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|Title:||The Concept of Teaching Instrument: Measuring Student Teachers' Conceptualizations of Teaching|
|Author(s):||Whiteford, Timothy James|
|Department / Program:||Education|
|Degree Granting Institution:||University of Illinois at Urbana-Champaign|
|Abstract:||The dual purposes of this study were to describe the development of an instrument for identifying pre-service teachers' conceptualizations of teaching and to examine the nature of the changes that occur in student teachers' conceptualizations of teaching as identified by the instrument during the student teaching experience. The instrument was designed to identify two primary constructs of a concept. Level of abstractness was used to identify the nature of the conceptual process while degree of comprehensiveness provided a measure of the scope of the conceptual product. It was expected that while subjects' levels of abstractness would remain fairly stable over the student teaching period, degrees of comprehensiveness would increase more for subjects demonstrating higher levels of abstractness than for those possessing lower abstractness levels.
Five research hypotheses were stated: two hypotheses addressed the properties of the instrument, two other hypotheses concerned the nature of conceptual change demonstrated by subjects during student teaching. The fifth hypothesis investigated the effects of a planned intervention strategy upon the degree of comprehensiveness construct for subjects in a small experimental group. Subjects were tested using the Concept of Teaching instrument at the beginning and end of the student teaching semester.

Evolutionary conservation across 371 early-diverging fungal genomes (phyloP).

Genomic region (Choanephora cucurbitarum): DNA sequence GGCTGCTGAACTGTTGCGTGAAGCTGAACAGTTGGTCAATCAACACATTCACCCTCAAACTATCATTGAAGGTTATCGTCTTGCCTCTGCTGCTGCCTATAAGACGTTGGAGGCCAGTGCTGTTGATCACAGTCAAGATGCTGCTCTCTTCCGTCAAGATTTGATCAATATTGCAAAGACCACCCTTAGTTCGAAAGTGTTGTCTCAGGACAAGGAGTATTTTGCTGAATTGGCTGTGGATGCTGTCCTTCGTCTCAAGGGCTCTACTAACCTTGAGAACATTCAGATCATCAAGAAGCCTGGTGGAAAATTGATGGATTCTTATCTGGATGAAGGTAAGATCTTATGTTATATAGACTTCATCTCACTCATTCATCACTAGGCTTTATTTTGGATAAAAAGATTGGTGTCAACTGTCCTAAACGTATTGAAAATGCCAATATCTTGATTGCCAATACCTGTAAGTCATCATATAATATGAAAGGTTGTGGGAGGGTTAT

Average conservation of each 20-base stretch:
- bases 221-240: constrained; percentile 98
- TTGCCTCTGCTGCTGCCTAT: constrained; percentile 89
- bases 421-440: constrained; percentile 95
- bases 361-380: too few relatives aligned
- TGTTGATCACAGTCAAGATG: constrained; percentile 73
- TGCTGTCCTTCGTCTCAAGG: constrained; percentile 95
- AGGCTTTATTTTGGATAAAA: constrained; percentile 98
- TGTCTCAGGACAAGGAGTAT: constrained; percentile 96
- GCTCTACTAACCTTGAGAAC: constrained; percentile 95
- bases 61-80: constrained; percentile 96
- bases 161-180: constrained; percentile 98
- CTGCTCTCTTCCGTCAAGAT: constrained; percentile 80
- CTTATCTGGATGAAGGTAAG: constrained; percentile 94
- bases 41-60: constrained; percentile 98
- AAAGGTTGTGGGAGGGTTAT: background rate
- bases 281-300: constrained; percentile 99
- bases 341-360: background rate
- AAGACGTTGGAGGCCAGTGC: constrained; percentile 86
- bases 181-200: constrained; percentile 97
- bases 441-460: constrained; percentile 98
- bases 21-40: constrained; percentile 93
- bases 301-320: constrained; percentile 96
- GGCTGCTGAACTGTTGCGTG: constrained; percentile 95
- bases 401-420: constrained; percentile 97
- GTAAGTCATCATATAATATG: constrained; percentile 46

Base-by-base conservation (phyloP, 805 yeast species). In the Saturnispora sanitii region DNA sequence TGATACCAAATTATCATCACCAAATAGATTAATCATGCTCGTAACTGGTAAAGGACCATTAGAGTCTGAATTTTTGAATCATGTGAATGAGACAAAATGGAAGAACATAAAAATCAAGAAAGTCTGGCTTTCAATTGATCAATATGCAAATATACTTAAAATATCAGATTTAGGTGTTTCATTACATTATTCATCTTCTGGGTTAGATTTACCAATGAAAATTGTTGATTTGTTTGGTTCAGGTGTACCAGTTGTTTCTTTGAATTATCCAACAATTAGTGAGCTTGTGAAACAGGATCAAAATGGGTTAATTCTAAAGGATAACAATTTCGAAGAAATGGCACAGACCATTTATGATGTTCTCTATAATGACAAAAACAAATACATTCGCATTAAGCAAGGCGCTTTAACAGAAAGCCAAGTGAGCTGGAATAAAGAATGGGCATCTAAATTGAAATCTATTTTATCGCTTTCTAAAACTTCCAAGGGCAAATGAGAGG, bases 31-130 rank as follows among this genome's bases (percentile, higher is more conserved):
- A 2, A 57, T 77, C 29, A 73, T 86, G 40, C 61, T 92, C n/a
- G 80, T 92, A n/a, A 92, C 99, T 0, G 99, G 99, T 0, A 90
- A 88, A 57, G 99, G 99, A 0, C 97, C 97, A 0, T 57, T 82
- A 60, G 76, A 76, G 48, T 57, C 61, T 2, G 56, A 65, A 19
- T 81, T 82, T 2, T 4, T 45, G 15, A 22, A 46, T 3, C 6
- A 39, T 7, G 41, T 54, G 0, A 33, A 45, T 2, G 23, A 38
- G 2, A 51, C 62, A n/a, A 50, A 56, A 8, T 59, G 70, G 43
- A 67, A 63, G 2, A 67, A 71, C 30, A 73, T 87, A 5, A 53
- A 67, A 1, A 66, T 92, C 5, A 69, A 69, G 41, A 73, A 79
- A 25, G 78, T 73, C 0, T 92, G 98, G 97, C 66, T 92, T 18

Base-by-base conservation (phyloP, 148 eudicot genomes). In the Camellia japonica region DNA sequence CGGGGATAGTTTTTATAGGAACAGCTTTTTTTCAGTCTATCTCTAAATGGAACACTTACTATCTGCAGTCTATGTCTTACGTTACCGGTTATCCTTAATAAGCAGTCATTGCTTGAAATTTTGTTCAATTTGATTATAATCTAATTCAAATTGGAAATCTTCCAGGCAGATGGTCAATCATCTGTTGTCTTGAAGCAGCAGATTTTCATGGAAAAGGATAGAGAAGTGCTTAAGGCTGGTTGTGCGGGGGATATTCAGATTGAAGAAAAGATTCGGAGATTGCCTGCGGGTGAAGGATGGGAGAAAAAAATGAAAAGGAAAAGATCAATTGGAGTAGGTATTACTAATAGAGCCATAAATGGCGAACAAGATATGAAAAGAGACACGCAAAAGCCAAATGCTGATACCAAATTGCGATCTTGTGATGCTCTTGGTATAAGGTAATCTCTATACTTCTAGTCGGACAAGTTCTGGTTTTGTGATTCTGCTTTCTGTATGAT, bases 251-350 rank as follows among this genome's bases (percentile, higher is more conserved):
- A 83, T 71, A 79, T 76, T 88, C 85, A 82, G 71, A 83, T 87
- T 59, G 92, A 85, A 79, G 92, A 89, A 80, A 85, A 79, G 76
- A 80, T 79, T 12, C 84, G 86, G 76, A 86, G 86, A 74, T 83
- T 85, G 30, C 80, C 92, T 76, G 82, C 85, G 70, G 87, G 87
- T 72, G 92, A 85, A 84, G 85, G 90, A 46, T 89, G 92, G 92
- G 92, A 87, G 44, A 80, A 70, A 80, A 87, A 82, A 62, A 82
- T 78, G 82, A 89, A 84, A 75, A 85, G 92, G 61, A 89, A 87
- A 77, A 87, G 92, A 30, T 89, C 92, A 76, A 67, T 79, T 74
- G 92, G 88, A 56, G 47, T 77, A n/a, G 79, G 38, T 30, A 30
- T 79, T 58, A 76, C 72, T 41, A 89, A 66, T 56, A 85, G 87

The findings of this study suggest that the Concept of Teaching instrument is a viable research tool for identifying and describing pre-service teachers' conceptualizations of teaching. Stable test-retest scores were obtained when the instrument was administered to the same subjects on two occasions one week apart. Levels of abstractness scores remained fairly stable over the course of the student teaching semester, and high abstractors were found to demonstrate a greater increase in degree of comprehensiveness than were low abstractors. The results of the experimental part of the study were inconclusive due, in part, to the non-representative character of the experimental group at the outset of the investigation.
Implications of this study for theory, research, and pre-service teacher preparation were discussed. Recommendations for future research were also suggested.
Thesis (Ph.D.)--University of Illinois at Urbana-Champaign, 1982.
|Date Available in IDEALS:||2014-12-15|